Samba Server Config for macOS & iOS

Information in this post is based on NixOS 21.05, Samba 4.14.4, Avahi 0.8, iOS 15.1, and macOS 11.6 (Big Sur).


The storage underlying my Samba shares is a ZFS pool. At pool creation time, you should set the pool option normalization to formD. This changes the Unicode normalization algorithm that ZFS uses to format bytes on disk (e.g. in file names) to form D, which is the same algorithm that macOS uses. You will experience problems with missing files if your pool is set to form C (or CK), because ZFS and macOS will disagree on which normalization form to use. I did not know about this when I created my pool, and mine is set to none, which has at least not yet caused problems.


The Samba file server requires rather a lot of additional configuration in order to support macOS/iOS clients. Beyond the basic directives that are required for every Samba server, this is what I found was necessary to fully support Apple’s platforms.


Per Share:

For more information, check the documentation for vfs_fruit.


macOS seems to be slowly moving away from listing metadata directly in the Samba configuration, and instead advertising it in mDNS. So, if you want a specific share to show up in the Time Machine preference pane when configuring backups for the first time, or if you want your Samba server to have a nice icon in the Network pane in Finder (e.g. not a beige monitor displaying a Windows error), you have to install and enable Avahi. macOS clients expect to see mDNS service advertisements for _smb._tcp, _device-info._tcp, and _adisk._tcp. I provided these with a service definition in /etc/avahi/services/smb.service (based on this post):

<?xml version="1.0" standalone='no'?><!--*-nxml-*-->
<!DOCTYPE service-group SYSTEM "avahi-service.dtd">
  <name>Your Display Name Here</name>

If your Time Machine share is not called TimeMachine, you will need to replace the adVN=TimeMachine portion with adVN=YourShareName. Presumably, the VN part is “Volume Name.” VF appears to be “Volume Format,” with bitflags documented on the netatalk wiki.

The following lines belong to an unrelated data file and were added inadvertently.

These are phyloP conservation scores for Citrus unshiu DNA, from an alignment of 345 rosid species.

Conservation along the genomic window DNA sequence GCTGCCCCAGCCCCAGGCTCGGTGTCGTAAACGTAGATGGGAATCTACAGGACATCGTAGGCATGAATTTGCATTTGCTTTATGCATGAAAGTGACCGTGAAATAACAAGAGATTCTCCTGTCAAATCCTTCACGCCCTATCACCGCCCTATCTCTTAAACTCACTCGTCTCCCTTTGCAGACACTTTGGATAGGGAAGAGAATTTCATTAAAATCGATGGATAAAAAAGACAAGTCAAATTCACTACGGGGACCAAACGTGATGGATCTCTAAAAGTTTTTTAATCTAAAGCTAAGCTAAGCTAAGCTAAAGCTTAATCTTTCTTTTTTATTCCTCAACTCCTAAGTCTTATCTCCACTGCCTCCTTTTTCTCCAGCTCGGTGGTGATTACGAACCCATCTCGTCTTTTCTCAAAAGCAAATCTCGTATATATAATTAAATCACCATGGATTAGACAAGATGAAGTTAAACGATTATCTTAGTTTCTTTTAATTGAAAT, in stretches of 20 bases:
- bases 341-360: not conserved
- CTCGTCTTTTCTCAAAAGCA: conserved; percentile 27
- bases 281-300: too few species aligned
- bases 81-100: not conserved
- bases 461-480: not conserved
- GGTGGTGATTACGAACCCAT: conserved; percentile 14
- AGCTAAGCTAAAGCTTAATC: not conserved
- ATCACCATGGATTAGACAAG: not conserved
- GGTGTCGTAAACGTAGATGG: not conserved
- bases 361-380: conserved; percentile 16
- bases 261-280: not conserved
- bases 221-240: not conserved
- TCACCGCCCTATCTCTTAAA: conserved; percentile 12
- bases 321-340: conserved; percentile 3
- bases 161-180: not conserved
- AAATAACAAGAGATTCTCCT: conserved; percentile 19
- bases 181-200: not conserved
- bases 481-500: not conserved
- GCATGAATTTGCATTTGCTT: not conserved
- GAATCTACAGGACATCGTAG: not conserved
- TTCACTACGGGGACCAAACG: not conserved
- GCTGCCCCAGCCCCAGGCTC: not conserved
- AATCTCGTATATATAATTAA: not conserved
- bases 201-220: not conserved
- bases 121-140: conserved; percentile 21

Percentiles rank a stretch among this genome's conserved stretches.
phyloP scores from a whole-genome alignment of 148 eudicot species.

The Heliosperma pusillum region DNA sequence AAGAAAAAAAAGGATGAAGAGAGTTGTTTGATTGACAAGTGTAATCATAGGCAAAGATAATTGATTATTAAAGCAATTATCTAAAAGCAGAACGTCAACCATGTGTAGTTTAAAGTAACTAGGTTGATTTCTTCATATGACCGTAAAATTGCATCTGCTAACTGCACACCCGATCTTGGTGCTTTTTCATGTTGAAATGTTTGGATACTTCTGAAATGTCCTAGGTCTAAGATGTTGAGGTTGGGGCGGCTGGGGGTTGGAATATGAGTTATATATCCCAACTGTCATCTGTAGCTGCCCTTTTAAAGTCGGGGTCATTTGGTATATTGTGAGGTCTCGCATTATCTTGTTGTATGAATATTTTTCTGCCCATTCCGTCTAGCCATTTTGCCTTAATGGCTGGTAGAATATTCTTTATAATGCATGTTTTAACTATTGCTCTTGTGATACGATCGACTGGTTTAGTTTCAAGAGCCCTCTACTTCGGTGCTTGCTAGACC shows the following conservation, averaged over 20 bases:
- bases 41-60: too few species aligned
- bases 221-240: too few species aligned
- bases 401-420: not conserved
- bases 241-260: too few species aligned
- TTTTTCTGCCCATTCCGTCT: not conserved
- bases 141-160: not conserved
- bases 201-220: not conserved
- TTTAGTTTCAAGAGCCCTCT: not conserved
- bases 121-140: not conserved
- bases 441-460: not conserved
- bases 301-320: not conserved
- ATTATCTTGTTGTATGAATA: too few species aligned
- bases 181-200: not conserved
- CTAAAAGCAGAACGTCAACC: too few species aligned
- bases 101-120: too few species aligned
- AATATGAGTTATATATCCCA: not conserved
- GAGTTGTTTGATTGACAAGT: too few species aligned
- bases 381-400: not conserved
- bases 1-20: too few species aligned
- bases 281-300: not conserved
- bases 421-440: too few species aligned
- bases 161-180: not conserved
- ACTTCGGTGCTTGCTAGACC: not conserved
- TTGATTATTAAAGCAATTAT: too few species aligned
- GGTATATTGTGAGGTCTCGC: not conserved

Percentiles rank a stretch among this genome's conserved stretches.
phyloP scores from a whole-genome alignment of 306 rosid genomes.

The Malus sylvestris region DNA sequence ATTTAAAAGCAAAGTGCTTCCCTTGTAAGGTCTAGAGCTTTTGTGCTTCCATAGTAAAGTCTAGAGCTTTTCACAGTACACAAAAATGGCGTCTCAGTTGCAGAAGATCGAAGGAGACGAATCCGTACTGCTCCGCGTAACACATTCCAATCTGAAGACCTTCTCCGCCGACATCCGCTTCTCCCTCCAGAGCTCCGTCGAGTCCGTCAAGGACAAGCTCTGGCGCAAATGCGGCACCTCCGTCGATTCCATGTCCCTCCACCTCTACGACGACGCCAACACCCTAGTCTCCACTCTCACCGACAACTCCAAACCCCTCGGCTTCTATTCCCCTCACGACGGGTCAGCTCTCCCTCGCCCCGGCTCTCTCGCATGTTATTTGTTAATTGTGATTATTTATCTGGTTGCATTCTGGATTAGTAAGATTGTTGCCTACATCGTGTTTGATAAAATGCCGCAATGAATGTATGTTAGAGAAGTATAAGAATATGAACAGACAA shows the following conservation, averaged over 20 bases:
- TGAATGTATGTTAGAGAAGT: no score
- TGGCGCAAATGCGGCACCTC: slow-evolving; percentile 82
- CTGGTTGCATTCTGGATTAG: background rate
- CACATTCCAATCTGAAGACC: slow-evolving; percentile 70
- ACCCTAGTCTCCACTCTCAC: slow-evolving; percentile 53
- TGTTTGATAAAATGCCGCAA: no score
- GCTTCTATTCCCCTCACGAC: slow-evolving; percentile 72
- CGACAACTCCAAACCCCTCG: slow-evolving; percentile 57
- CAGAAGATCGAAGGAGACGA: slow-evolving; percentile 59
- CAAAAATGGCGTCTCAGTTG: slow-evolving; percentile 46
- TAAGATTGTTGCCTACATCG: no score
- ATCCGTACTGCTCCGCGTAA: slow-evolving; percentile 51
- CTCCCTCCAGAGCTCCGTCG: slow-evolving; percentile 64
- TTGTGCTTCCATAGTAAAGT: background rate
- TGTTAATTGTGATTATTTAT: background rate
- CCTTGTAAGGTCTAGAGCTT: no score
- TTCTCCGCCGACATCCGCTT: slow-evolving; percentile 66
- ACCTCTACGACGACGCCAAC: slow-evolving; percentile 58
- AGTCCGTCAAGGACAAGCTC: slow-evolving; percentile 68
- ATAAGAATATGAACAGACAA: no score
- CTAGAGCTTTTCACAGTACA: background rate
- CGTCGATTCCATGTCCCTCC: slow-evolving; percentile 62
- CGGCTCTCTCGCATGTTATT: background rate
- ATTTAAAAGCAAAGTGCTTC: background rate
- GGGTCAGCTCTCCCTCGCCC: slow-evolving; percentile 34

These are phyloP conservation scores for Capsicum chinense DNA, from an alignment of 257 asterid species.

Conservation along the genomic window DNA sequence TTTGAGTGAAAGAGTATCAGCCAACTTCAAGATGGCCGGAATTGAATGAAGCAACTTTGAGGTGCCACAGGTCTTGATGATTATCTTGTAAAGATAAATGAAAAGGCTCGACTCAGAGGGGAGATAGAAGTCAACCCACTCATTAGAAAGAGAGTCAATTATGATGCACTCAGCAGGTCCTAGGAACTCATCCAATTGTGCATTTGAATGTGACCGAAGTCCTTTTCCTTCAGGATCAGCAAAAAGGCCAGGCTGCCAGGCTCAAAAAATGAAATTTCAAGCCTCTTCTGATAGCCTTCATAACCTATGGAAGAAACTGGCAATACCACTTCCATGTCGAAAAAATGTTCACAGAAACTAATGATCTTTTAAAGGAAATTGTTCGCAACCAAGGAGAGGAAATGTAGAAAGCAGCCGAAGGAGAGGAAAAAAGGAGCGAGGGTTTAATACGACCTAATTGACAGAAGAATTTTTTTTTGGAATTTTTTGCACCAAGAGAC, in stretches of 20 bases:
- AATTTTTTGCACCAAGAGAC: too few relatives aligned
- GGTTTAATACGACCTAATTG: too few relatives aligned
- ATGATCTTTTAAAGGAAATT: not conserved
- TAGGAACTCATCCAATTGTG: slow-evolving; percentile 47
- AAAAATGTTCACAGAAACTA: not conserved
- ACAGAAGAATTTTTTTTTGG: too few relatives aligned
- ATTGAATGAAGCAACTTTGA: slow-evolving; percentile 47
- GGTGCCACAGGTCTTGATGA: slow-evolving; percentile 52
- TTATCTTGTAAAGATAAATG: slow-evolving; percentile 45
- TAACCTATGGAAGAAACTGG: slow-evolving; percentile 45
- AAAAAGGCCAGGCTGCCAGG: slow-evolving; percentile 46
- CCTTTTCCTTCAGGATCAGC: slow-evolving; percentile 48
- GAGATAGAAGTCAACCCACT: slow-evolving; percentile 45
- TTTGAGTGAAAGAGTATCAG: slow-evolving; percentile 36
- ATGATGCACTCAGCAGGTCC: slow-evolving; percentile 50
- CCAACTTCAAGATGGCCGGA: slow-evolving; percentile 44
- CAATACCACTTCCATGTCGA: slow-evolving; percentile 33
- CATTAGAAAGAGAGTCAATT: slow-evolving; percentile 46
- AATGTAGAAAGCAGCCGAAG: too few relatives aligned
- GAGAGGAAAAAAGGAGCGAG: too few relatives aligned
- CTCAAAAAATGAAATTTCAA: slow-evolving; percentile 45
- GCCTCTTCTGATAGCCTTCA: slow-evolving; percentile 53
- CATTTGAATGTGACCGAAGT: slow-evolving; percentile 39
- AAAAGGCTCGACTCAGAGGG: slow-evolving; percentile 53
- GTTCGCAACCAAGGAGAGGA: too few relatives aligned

This configuration makes the share appear to come from the new rack-mounted Mac Pro (the @ECOLOR part selects the rack-mounted variant). If you want to pretend the share is coming from another Apple device, you can try other Apple model identifiers (PowerBook, Xserve, Macmini, and so forth). A full list of these is in /System/Library/CoreServices/CoreTypes.bundle/Contents/Info.plist, look for the many instances of (source). Do note that not all models have a nice icon in the Finder sidebar; I picked the new cheese grater Mac Pro because it does. Screenshots on the internet suggest that the Xserve model ID used to have a custom icon in the Finder sidebar, but it no longer does.

Originally, the above configuration had <name replace-wildcards="yes">%h</name>, but for some reason, that stopped working on my test Mac. It would cause the Finder to say “connection failed” whenever you browsed to the host from the Network sidebar entry. Changing it to anything other than the machine’s hostname made it work again. I have no idea whether this is an actual problem, or just a weird caching issue.